We’re in the thick of the summer season, and these past days have been really hot and humid.
So apart from cooling down with ice-cold water, there are the good old Pinoy summer coolers for the season. Restaurants, particularly those serving Filipino food, automatically roll out a menu of cool summer drinks and desserts and almost all can be ordered online. Better yet, you can make these at home yourself.
Also, around residential communities, stalls, carts and kiosks appear in strategic corners to offer icy treats assembled a la minute as customers come.
Leading the way is halo-halo, that quintessential Filipino shaved-iced dessert and snack with evaporated milk in a tall glass with a mixture of gelatin cubes, beans, garbanzos, nata de coco, kaong, halayang ube, macapuno strips, sago, caramelized saba bananas, and leche flan either at the bottom or on top, crowned by a scoop of ube ice cream.
On a hot summer afternoon, partaking of a glass of halo-halo can be pure magic.
It’s actually easy to assemble since a lot of ingredients can be bought in bottled form, ready to eat, but the secret of a really good halo-halo is one whose ingredients are mostly homemade.
Take Milky Way’s halo-halo, which many consider as the best halo-halo in town. It’s got 20 premium ingredients in each serving.
“They’re all made in-house, and our ice is hand-cranked on a traditional ice crusher to make sure it’s super fine,” explains chef J. Gamboa.
Other restaurants with outstanding versions are Kuya J’s with the milk fully incorporated into the finely shaved ice; Razon’s of Guagua, Pampanga is famous for its version which contains only three ingredients—saging na saba, macapuno, and leche flan with dayap rind.
Nowadays, halo-halo has evolved into milk tea too! Both Macao Imperial Tea and Kahatea have their versions. Macao calls its Cheesecake Halo-halo, a combination of the milk tea brand’s signature milk tea with cheesecake cream, grass jelly, taro bits, red beans, pudding and white pearls. Kahatea calls its own Halo-halo milk tea Sultan Kudarat, and it contains halayang ube, milk, shaved ice, black pearls, nata de coco, and coconut strings, among others.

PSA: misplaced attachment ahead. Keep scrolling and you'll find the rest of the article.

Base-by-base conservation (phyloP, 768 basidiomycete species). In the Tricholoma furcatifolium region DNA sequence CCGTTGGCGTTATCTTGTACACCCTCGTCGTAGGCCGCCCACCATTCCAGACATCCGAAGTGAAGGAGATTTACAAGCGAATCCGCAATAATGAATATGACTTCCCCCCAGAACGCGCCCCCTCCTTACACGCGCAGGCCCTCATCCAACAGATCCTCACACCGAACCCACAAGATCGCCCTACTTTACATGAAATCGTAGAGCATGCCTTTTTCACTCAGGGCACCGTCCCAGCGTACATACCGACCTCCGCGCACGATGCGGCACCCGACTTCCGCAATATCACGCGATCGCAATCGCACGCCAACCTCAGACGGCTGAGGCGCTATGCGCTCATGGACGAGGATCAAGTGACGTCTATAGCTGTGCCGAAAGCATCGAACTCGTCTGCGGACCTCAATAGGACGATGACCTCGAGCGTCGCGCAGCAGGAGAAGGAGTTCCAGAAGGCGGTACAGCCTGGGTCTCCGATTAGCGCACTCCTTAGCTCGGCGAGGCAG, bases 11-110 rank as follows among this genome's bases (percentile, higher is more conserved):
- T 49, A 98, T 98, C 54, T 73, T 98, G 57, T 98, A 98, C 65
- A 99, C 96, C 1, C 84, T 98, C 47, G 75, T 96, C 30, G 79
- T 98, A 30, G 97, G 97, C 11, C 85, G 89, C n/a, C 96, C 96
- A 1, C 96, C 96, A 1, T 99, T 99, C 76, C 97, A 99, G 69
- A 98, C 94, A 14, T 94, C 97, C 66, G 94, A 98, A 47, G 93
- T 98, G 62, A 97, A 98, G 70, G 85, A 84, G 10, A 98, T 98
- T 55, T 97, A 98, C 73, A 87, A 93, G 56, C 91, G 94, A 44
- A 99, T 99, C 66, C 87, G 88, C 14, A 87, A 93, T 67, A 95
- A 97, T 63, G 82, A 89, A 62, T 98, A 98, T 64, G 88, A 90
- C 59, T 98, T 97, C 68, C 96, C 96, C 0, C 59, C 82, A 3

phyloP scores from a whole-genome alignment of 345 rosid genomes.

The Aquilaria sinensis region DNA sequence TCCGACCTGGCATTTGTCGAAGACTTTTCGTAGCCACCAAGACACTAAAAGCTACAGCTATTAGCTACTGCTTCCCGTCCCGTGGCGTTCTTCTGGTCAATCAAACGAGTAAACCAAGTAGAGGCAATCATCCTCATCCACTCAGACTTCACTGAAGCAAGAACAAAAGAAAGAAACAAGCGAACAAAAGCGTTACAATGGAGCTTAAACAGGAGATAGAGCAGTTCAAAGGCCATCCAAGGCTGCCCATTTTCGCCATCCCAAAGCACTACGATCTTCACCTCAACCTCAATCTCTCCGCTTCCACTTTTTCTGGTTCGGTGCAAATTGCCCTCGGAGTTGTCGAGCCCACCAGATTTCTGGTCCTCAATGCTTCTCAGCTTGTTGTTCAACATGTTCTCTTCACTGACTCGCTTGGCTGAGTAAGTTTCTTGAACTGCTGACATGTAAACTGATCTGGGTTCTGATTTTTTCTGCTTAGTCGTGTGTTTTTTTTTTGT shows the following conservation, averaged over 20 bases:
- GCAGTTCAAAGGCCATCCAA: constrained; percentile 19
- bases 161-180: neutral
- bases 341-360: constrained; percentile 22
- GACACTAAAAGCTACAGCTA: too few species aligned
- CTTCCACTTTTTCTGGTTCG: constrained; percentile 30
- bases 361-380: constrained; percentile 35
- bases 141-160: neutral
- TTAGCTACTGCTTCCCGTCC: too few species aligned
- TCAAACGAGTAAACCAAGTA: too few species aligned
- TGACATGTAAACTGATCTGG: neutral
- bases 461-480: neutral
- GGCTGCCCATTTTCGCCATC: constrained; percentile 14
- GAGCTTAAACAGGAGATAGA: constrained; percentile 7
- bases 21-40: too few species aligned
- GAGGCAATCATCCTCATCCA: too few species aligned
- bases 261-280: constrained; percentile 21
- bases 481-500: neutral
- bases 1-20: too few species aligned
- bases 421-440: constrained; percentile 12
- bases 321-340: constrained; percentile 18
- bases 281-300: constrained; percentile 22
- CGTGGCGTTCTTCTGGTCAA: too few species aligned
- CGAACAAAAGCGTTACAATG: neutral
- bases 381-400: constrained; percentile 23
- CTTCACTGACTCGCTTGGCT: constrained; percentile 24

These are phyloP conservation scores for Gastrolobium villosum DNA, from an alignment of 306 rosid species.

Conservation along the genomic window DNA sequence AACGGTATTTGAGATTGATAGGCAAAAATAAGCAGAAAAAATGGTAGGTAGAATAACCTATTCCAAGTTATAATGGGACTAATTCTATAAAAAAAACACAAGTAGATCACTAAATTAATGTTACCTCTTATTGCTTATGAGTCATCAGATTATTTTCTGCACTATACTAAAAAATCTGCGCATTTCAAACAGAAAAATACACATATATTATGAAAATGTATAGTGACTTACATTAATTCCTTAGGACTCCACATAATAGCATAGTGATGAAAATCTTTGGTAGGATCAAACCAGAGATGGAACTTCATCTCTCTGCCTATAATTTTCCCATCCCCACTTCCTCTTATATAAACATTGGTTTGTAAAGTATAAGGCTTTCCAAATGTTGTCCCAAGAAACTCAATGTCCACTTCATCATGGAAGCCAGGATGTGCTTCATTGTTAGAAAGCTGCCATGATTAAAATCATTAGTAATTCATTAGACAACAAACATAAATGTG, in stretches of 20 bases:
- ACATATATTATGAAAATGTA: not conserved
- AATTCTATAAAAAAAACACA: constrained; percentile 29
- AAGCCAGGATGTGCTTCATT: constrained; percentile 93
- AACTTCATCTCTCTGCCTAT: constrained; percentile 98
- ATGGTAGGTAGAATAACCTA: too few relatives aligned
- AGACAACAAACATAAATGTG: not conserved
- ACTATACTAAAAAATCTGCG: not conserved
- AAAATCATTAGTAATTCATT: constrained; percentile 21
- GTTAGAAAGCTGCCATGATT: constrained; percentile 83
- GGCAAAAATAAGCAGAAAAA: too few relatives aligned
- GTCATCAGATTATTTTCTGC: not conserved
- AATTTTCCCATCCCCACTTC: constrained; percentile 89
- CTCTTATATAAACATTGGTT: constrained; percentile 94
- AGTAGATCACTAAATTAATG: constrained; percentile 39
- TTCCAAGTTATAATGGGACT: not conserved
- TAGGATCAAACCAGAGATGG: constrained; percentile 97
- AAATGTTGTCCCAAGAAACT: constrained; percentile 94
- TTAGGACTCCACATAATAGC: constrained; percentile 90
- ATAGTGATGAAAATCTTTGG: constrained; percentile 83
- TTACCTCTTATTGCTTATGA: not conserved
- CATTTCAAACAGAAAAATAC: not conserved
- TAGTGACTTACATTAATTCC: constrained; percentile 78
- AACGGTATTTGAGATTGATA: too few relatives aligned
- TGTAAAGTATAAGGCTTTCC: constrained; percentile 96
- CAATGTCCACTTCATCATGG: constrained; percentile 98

At home, I make my own halo-halo, and I use fresh fruits like watermelon, mango, avocado, banana, orange segments and seedless grape.
Mais con yelo/saging con yelo
Two more specific versions of halo-halo are mais con yelo and saging con yelo. The first one is for people who simply love sweet corn. A generous amount of cream-style corn kernels in a tall dessert glass is filled to the brim with crushed ice and milk.
Saging con yelo has minatamis na saging or thick slices of saba bananas cooked in brown sugar until caramelized.
Most home-based halo-halo vendors also offer the two because they’re so easy to do.
Iskrambol or ice scramble
Ice scramble, better known as iskrambol, is one of our childhood summer comfort foods. It is a street food just like balot and penoy, taho, binatog and mais. The vendor wheels his makeshift cart with an ice crusher and containers of ingredients for his iskrambol. It’s crushed ice flavored with strawberry syrup (that’s why it’s pink!), loaded with marshmallows, powdered milk, chocolate chips and candy sprinkles, and drizzled with chocolate syrup.
During this pandemic, iskrambol made a strong comeback with neighborhood snack shops selling it in a levelled-up form. It now comes in big plastic cups in milk tea sizes. Online vendors offer it in 16oz., 22oz. and even bigger sizes, available any time of day and with free delivery at that.
In Cainta, Rizal, each subdivision boasts of at least one iskrambol vendor. One of them happens to be Street Picks, located in Marick Subdivision, which is near our place. They sell both classic scramble and ube scramble.
The iskrambol has also transformed into milk tea flavor courtesy of Kahatea, the first fully Filipino-themed milk tea brand in the country. Changing the game in the milk tea market, Kahatea offers one-of-a-kind Pinoy concoctions with its signature drink the Iskrambol Milk Tea.
This is a popular drink in Filipino restaurants. You can make the gulaman (gelatin, sliced into cubes) and the sago (tapioca) more dense with just a little water and syrup, then add crushed or shaved ice instead of ice cubes, and it can pass as a dessert.
A drink and a dessert in one makes it so versatile. Some replace regular sago with gummy black pearls usually used in milk tea.
Ginumis is a shaved ice dessert very similar to halo-halo but only has gulaman, sago, nata de coco, toasted pinipig, crushed ice, a syrup made with panocha, and fresh coconut milk instead of evaporated milk.
You can also add diced mango, while others prefer strips of langka (jackfruit) as topping.
When it’s summertime, neighborhood kids gather outside in the afternoon to wait for Mamang Sorbetero to pass by. Under the hot summer sun, his homemade “dirty ice cream” is a sure hit.
From his ice cream cart comes two or three flavors of sorbetes, usually cheese, ube and chocolate, although sometimes there is langka, mango and avocado, too. These days, a buko pandan choice of sorbetes flavor shouldn’t be surprising at all.
These are just some of the traditional summer coolers that keep Pinoys cool and refreshed throughout the hot, hot season. And don’t forget the ice candy, ice drop, homemade popsicle, buko pandan salad (and sa-malamig drink), and, yes, mango graham float.
The list is endless. So should your creativity in the kitchen be, too.